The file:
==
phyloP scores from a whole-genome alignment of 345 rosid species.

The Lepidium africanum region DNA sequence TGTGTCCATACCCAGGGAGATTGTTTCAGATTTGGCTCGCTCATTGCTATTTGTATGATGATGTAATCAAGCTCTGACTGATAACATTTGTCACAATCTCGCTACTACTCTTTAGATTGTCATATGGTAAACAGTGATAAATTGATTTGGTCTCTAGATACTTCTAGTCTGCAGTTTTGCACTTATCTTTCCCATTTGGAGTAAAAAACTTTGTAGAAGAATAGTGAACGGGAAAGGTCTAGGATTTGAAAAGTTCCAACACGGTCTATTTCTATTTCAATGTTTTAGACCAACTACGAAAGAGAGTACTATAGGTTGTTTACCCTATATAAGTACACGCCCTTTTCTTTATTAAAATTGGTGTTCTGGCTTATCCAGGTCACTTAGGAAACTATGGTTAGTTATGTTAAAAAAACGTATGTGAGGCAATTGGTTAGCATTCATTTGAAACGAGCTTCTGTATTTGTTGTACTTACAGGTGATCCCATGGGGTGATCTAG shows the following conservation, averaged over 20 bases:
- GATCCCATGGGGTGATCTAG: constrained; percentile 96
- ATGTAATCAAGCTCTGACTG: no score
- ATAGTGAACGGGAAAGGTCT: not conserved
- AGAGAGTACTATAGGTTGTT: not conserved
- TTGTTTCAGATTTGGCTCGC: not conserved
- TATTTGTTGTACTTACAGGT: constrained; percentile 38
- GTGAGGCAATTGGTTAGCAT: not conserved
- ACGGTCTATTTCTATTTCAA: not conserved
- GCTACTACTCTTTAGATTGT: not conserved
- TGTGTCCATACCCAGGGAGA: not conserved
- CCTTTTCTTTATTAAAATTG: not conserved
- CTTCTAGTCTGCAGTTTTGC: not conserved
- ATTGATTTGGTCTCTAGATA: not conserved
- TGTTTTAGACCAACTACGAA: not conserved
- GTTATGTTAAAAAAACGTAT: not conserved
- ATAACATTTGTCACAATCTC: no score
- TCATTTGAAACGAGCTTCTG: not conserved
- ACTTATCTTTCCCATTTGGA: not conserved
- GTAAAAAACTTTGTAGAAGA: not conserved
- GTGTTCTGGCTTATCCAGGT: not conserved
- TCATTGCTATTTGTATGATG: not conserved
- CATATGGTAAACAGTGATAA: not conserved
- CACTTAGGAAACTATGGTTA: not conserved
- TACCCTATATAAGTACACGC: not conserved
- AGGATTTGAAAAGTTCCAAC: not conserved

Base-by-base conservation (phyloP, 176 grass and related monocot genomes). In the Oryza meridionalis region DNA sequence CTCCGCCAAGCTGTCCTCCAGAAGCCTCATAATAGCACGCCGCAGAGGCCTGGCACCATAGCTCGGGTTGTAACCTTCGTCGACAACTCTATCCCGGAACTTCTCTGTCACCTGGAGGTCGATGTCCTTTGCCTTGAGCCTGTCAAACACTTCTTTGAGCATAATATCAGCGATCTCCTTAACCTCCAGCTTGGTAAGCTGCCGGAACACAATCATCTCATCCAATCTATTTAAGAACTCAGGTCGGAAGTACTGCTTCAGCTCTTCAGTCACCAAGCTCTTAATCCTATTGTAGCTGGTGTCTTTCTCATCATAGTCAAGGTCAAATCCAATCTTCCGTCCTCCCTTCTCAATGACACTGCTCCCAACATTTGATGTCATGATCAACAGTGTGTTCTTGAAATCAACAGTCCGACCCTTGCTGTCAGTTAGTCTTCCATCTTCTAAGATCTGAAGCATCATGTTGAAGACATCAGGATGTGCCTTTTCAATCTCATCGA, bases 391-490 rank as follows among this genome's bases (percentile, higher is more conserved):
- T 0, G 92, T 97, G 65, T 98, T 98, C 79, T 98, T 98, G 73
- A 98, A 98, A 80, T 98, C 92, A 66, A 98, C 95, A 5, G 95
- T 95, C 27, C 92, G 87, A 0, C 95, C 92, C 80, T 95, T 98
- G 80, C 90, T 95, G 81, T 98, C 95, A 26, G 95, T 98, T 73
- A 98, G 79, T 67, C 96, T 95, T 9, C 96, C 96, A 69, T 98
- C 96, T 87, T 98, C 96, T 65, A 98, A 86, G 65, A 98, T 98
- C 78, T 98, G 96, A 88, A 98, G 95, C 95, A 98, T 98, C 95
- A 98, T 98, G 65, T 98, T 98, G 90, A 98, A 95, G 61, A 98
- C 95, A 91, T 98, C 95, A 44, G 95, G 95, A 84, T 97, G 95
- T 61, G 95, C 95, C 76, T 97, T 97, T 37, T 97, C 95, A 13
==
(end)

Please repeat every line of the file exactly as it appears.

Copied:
phyloP scores from a whole-genome alignment of 345 rosid species.

The Lepidium africanum region DNA sequence TGTGTCCATACCCAGGGAGATTGTTTCAGATTTGGCTCGCTCATTGCTATTTGTATGATGATGTAATCAAGCTCTGACTGATAACATTTGTCACAATCTCGCTACTACTCTTTAGATTGTCATATGGTAAACAGTGATAAATTGATTTGGTCTCTAGATACTTCTAGTCTGCAGTTTTGCACTTATCTTTCCCATTTGGAGTAAAAAACTTTGTAGAAGAATAGTGAACGGGAAAGGTCTAGGATTTGAAAAGTTCCAACACGGTCTATTTCTATTTCAATGTTTTAGACCAACTACGAAAGAGAGTACTATAGGTTGTTTACCCTATATAAGTACACGCCCTTTTCTTTATTAAAATTGGTGTTCTGGCTTATCCAGGTCACTTAGGAAACTATGGTTAGTTATGTTAAAAAAACGTATGTGAGGCAATTGGTTAGCATTCATTTGAAACGAGCTTCTGTATTTGTTGTACTTACAGGTGATCCCATGGGGTGATCTAG shows the following conservation, averaged over 20 bases:
- GATCCCATGGGGTGATCTAG: constrained; percentile 96
- ATGTAATCAAGCTCTGACTG: no score
- ATAGTGAACGGGAAAGGTCT: not conserved
- AGAGAGTACTATAGGTTGTT: not conserved
- TTGTTTCAGATTTGGCTCGC: not conserved
- TATTTGTTGTACTTACAGGT: constrained; percentile 38
- GTGAGGCAATTGGTTAGCAT: not conserved
- ACGGTCTATTTCTATTTCAA: not conserved
- GCTACTACTCTTTAGATTGT: not conserved
- TGTGTCCATACCCAGGGAGA: not conserved
- CCTTTTCTTTATTAAAATTG: not conserved
- CTTCTAGTCTGCAGTTTTGC: not conserved
- ATTGATTTGGTCTCTAGATA: not conserved
- TGTTTTAGACCAACTACGAA: not conserved
- GTTATGTTAAAAAAACGTAT: not conserved
- ATAACATTTGTCACAATCTC: no score
- TCATTTGAAACGAGCTTCTG: not conserved
- ACTTATCTTTCCCATTTGGA: not conserved
- GTAAAAAACTTTGTAGAAGA: not conserved
- GTGTTCTGGCTTATCCAGGT: not conserved
- TCATTGCTATTTGTATGATG: not conserved
- CATATGGTAAACAGTGATAA: not conserved
- CACTTAGGAAACTATGGTTA: not conserved
- TACCCTATATAAGTACACGC: not conserved
- AGGATTTGAAAAGTTCCAAC: not conserved

Base-by-base conservation (phyloP, 176 grass and related monocot genomes). In the Oryza meridionalis region DNA sequence CTCCGCCAAGCTGTCCTCCAGAAGCCTCATAATAGCACGCCGCAGAGGCCTGGCACCATAGCTCGGGTTGTAACCTTCGTCGACAACTCTATCCCGGAACTTCTCTGTCACCTGGAGGTCGATGTCCTTTGCCTTGAGCCTGTCAAACACTTCTTTGAGCATAATATCAGCGATCTCCTTAACCTCCAGCTTGGTAAGCTGCCGGAACACAATCATCTCATCCAATCTATTTAAGAACTCAGGTCGGAAGTACTGCTTCAGCTCTTCAGTCACCAAGCTCTTAATCCTATTGTAGCTGGTGTCTTTCTCATCATAGTCAAGGTCAAATCCAATCTTCCGTCCTCCCTTCTCAATGACACTGCTCCCAACATTTGATGTCATGATCAACAGTGTGTTCTTGAAATCAACAGTCCGACCCTTGCTGTCAGTTAGTCTTCCATCTTCTAAGATCTGAAGCATCATGTTGAAGACATCAGGATGTGCCTTTTCAATCTCATCGA, bases 391-490 rank as follows among this genome's bases (percentile, higher is more conserved):
- T 0, G 92, T 97, G 65, T 98, T 98, C 79, T 98, T 98, G 73
- A 98, A 98, A 80, T 98, C 92, A 66, A 98, C 95, A 5, G 95
- T 95, C 27, C 92, G 87, A 0, C 95, C 92, C 80, T 95, T 98
- G 80, C 90, T 95, G 81, T 98, C 95, A 26, G 95, T 98, T 73
- A 98, G 79, T 67, C 96, T 95, T 9, C 96, C 96, A 69, T 98
- C 96, T 87, T 98, C 96, T 65, A 98, A 86, G 65, A 98, T 98
- C 78, T 98, G 96, A 88, A 98, G 95, C 95, A 98, T 98, C 95
- A 98, T 98, G 65, T 98, T 98, G 90, A 98, A 95, G 61, A 98
- C 95, A 91, T 98, C 95, A 44, G 95, G 95, A 84, T 97, G 95
- T 61, G 95, C 95, C 76, T 97, T 97, T 37, T 97, C 95, A 13